Track & Field
JACKIE JOYNER-KERSEE – Perhaps the world’s best female athlete of her era, Jackie Joyner-Kersee claimed two gold medals at the Seoul Olympics in the heptathlon and long jump. It was the first time in 64 years that an athlete had won a multi-event competition and an individual event in the same Olympics. She finished the heptathlon with 7,290 points, 394 more than her nearest competitor, for the greatest margin of victory ever in an Olympic women’s multi-event competition. She also became the first U.S. woman ever to win the Olympic long jump competition, with a jump of 24 ft. 3-1/2 inches.
JIM THORPE – Thorpe is considered by many to be the finest athlete the United States has ever produced. In the 1912 Stockholm Olympics he finished first in the pentathlon, first in the decathlon, fourth in the high jump and seventh in the broad jump. He was the only person in Olympic history to win both the pentathlon and decathlon. In 1913, he was stripped of his medals for having once played semi-professional baseball for $2 a day. Those medals were posthumously returned to him by the International Olympic Committee in January, 1983. In addition to the Olympics, Thorpe was an All-American half-back, played pro football, and played baseball for six years with the New York Giants. He died in 1953.
EVELYN ASHFORD – One of the fastest female sprinters of all time, Evelyn Ashford claimed Olympic gold in both the 1984 and 1988 games. At the 1984 Los Angeles Olympics, she set an Olympic record in the 100-meter race. Two weeks later, she set a world record time of 10.76 seconds, which stood until 1988. At the Seoul Olympics in 1988, she saved the day for the U.S. Women by running down a Soviet and an East German in the final 100 meters to claim the gold in the 400-meter relay.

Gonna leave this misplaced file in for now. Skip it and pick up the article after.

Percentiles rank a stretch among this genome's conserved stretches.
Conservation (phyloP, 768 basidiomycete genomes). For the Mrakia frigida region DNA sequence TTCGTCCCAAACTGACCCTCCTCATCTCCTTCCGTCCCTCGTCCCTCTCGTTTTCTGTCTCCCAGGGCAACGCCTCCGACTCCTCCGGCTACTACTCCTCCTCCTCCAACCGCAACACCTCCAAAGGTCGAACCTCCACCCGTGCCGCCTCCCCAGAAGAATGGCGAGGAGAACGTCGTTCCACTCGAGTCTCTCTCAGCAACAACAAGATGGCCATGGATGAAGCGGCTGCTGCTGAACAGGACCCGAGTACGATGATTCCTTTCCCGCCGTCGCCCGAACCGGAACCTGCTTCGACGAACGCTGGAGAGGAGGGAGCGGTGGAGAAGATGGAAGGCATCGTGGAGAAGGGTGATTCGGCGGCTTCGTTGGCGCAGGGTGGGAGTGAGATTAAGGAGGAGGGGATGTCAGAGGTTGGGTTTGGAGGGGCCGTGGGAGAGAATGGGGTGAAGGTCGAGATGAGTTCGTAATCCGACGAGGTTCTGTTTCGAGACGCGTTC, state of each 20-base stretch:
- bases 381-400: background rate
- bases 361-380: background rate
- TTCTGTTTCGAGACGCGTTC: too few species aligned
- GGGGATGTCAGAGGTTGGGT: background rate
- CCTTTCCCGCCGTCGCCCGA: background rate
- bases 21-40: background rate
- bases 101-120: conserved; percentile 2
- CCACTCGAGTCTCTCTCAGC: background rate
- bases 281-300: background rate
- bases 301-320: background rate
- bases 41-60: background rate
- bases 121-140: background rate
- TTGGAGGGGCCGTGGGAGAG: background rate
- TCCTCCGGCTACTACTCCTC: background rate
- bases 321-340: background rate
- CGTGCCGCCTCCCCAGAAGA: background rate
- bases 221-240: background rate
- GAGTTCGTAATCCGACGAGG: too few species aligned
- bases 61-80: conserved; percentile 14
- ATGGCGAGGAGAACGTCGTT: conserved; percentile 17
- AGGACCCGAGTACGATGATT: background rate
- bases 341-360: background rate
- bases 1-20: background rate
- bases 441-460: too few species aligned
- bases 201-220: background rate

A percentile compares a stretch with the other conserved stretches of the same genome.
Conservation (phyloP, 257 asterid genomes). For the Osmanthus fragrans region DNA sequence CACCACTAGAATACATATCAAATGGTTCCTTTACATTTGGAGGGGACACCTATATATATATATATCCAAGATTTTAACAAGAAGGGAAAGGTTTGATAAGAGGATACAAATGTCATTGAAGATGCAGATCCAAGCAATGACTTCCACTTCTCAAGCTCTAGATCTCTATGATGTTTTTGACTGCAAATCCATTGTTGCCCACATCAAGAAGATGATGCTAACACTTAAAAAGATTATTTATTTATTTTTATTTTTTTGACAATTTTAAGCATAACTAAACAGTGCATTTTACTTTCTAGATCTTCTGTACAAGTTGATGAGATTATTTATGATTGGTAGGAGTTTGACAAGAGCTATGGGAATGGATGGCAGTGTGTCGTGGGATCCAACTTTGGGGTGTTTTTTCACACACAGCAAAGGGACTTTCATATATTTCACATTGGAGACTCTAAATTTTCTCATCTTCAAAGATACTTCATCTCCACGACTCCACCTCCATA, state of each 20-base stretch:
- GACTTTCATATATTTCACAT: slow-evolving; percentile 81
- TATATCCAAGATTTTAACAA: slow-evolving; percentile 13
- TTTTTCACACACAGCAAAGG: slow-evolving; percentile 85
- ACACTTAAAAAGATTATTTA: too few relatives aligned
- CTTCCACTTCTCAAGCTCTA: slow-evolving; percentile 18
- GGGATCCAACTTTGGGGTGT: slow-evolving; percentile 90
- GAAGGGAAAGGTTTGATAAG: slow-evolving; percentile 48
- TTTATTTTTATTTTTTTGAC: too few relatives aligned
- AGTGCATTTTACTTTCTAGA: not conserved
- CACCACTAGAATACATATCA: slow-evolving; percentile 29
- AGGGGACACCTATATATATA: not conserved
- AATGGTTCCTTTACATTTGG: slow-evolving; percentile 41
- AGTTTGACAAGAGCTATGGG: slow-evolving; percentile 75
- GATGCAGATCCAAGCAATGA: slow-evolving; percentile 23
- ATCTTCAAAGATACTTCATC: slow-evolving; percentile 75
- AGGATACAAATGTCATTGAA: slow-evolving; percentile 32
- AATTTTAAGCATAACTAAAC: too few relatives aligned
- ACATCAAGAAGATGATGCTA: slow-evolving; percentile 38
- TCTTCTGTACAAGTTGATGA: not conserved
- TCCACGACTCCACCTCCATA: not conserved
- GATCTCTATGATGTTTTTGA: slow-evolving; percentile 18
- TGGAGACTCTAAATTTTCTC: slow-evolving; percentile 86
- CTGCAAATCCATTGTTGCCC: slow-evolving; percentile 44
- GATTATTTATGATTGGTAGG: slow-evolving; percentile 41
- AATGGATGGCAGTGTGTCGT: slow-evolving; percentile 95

RAFER JOHNSON – Winner of the gold medal in the Decathlon at the 1960 Rome Olympics, Rafer Johnson scored a record-breaking 8,392 points. He graduated with honors from UCLA in 1959, where he starred in basketball and track and field. Johnson has won virtually every major U.S. sports award, including the 1958 Sports Illustrated Athlete of the Year and the 1960 Associated Press Athlete of the Year. In 1984, he again received international attention as the torchbearer to light the torch for the Los Angeles Olympics at the LA Coliseum. Johnson is an avid supporter of the California Special Olympics.